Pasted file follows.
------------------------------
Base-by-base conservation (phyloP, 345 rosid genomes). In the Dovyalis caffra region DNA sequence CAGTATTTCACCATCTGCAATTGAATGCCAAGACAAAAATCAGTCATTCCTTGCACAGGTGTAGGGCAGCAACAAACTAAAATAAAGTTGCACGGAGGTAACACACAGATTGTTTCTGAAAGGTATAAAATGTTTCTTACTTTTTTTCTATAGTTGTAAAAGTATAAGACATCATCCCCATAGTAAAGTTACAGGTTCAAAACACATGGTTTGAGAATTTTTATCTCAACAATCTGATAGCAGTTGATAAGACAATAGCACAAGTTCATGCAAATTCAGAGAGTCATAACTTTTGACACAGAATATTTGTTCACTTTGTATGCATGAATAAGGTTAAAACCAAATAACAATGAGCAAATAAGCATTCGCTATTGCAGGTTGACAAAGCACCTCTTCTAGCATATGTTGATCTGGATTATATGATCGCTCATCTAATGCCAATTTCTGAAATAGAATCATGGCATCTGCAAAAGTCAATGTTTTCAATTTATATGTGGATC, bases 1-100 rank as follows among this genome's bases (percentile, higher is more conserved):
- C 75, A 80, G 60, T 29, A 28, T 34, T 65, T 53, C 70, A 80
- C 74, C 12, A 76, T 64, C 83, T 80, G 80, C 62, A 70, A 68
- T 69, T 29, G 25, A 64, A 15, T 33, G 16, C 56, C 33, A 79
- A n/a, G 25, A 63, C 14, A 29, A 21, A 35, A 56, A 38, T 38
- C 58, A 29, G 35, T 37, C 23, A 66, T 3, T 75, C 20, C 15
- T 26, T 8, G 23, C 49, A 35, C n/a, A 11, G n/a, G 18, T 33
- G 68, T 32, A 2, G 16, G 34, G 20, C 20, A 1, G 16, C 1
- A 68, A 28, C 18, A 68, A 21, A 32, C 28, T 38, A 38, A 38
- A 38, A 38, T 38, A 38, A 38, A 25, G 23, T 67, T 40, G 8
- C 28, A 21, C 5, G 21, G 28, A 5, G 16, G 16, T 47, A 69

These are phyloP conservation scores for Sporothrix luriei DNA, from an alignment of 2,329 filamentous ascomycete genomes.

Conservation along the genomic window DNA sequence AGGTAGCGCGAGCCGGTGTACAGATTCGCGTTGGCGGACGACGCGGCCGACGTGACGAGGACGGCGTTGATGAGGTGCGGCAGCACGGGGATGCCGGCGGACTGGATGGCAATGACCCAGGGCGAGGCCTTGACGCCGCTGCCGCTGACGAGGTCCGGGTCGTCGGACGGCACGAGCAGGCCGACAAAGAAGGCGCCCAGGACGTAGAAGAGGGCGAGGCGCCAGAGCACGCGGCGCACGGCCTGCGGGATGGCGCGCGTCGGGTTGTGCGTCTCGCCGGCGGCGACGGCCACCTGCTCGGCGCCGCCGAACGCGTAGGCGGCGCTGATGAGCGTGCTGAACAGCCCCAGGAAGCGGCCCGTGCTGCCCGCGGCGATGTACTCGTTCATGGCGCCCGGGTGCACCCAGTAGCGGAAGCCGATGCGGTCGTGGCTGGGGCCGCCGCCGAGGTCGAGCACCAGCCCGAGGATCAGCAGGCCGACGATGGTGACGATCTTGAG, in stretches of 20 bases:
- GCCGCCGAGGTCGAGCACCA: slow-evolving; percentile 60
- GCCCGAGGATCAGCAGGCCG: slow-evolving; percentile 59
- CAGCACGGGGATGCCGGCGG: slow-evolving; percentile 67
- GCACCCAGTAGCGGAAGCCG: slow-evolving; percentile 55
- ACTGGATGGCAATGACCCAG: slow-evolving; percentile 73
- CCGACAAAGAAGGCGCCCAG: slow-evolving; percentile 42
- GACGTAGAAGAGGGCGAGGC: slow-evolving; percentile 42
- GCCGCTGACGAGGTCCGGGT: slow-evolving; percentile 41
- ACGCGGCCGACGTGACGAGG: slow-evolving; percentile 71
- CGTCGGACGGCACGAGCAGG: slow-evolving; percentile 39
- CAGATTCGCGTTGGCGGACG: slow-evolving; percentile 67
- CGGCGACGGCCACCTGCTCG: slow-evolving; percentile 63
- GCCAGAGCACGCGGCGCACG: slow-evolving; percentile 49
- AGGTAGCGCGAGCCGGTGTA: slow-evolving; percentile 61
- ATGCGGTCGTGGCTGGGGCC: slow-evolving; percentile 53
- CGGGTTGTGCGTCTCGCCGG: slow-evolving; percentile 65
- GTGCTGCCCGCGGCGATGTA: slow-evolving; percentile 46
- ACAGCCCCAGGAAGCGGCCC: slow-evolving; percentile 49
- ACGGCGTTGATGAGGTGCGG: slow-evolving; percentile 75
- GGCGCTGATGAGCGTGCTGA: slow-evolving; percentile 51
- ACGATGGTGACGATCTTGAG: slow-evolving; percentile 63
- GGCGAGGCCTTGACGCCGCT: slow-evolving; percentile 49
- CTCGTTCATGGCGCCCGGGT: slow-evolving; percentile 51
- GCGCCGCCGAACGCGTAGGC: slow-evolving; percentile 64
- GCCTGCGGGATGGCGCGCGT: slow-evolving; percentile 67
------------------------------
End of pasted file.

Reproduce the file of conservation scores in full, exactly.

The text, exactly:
Base-by-base conservation (phyloP, 345 rosid genomes). In the Dovyalis caffra region DNA sequence CAGTATTTCACCATCTGCAATTGAATGCCAAGACAAAAATCAGTCATTCCTTGCACAGGTGTAGGGCAGCAACAAACTAAAATAAAGTTGCACGGAGGTAACACACAGATTGTTTCTGAAAGGTATAAAATGTTTCTTACTTTTTTTCTATAGTTGTAAAAGTATAAGACATCATCCCCATAGTAAAGTTACAGGTTCAAAACACATGGTTTGAGAATTTTTATCTCAACAATCTGATAGCAGTTGATAAGACAATAGCACAAGTTCATGCAAATTCAGAGAGTCATAACTTTTGACACAGAATATTTGTTCACTTTGTATGCATGAATAAGGTTAAAACCAAATAACAATGAGCAAATAAGCATTCGCTATTGCAGGTTGACAAAGCACCTCTTCTAGCATATGTTGATCTGGATTATATGATCGCTCATCTAATGCCAATTTCTGAAATAGAATCATGGCATCTGCAAAAGTCAATGTTTTCAATTTATATGTGGATC, bases 1-100 rank as follows among this genome's bases (percentile, higher is more conserved):
- C 75, A 80, G 60, T 29, A 28, T 34, T 65, T 53, C 70, A 80
- C 74, C 12, A 76, T 64, C 83, T 80, G 80, C 62, A 70, A 68
- T 69, T 29, G 25, A 64, A 15, T 33, G 16, C 56, C 33, A 79
- A n/a, G 25, A 63, C 14, A 29, A 21, A 35, A 56, A 38, T 38
- C 58, A 29, G 35, T 37, C 23, A 66, T 3, T 75, C 20, C 15
- T 26, T 8, G 23, C 49, A 35, C n/a, A 11, G n/a, G 18, T 33
- G 68, T 32, A 2, G 16, G 34, G 20, C 20, A 1, G 16, C 1
- A 68, A 28, C 18, A 68, A 21, A 32, C 28, T 38, A 38, A 38
- A 38, A 38, T 38, A 38, A 38, A 25, G 23, T 67, T 40, G 8
- C 28, A 21, C 5, G 21, G 28, A 5, G 16, G 16, T 47, A 69

These are phyloP conservation scores for Sporothrix luriei DNA, from an alignment of 2,329 filamentous ascomycete genomes.

Conservation along the genomic window DNA sequence AGGTAGCGCGAGCCGGTGTACAGATTCGCGTTGGCGGACGACGCGGCCGACGTGACGAGGACGGCGTTGATGAGGTGCGGCAGCACGGGGATGCCGGCGGACTGGATGGCAATGACCCAGGGCGAGGCCTTGACGCCGCTGCCGCTGACGAGGTCCGGGTCGTCGGACGGCACGAGCAGGCCGACAAAGAAGGCGCCCAGGACGTAGAAGAGGGCGAGGCGCCAGAGCACGCGGCGCACGGCCTGCGGGATGGCGCGCGTCGGGTTGTGCGTCTCGCCGGCGGCGACGGCCACCTGCTCGGCGCCGCCGAACGCGTAGGCGGCGCTGATGAGCGTGCTGAACAGCCCCAGGAAGCGGCCCGTGCTGCCCGCGGCGATGTACTCGTTCATGGCGCCCGGGTGCACCCAGTAGCGGAAGCCGATGCGGTCGTGGCTGGGGCCGCCGCCGAGGTCGAGCACCAGCCCGAGGATCAGCAGGCCGACGATGGTGACGATCTTGAG, in stretches of 20 bases:
- GCCGCCGAGGTCGAGCACCA: slow-evolving; percentile 60
- GCCCGAGGATCAGCAGGCCG: slow-evolving; percentile 59
- CAGCACGGGGATGCCGGCGG: slow-evolving; percentile 67
- GCACCCAGTAGCGGAAGCCG: slow-evolving; percentile 55
- ACTGGATGGCAATGACCCAG: slow-evolving; percentile 73
- CCGACAAAGAAGGCGCCCAG: slow-evolving; percentile 42
- GACGTAGAAGAGGGCGAGGC: slow-evolving; percentile 42
- GCCGCTGACGAGGTCCGGGT: slow-evolving; percentile 41
- ACGCGGCCGACGTGACGAGG: slow-evolving; percentile 71
- CGTCGGACGGCACGAGCAGG: slow-evolving; percentile 39
- CAGATTCGCGTTGGCGGACG: slow-evolving; percentile 67
- CGGCGACGGCCACCTGCTCG: slow-evolving; percentile 63
- GCCAGAGCACGCGGCGCACG: slow-evolving; percentile 49
- AGGTAGCGCGAGCCGGTGTA: slow-evolving; percentile 61
- ATGCGGTCGTGGCTGGGGCC: slow-evolving; percentile 53
- CGGGTTGTGCGTCTCGCCGG: slow-evolving; percentile 65
- GTGCTGCCCGCGGCGATGTA: slow-evolving; percentile 46
- ACAGCCCCAGGAAGCGGCCC: slow-evolving; percentile 49
- ACGGCGTTGATGAGGTGCGG: slow-evolving; percentile 75
- GGCGCTGATGAGCGTGCTGA: slow-evolving; percentile 51
- ACGATGGTGACGATCTTGAG: slow-evolving; percentile 63
- GGCGAGGCCTTGACGCCGCT: slow-evolving; percentile 49
- CTCGTTCATGGCGCCCGGGT: slow-evolving; percentile 51
- GCGCCGCCGAACGCGTAGGC: slow-evolving; percentile 64
- GCCTGCGGGATGGCGCGCGT: slow-evolving; percentile 67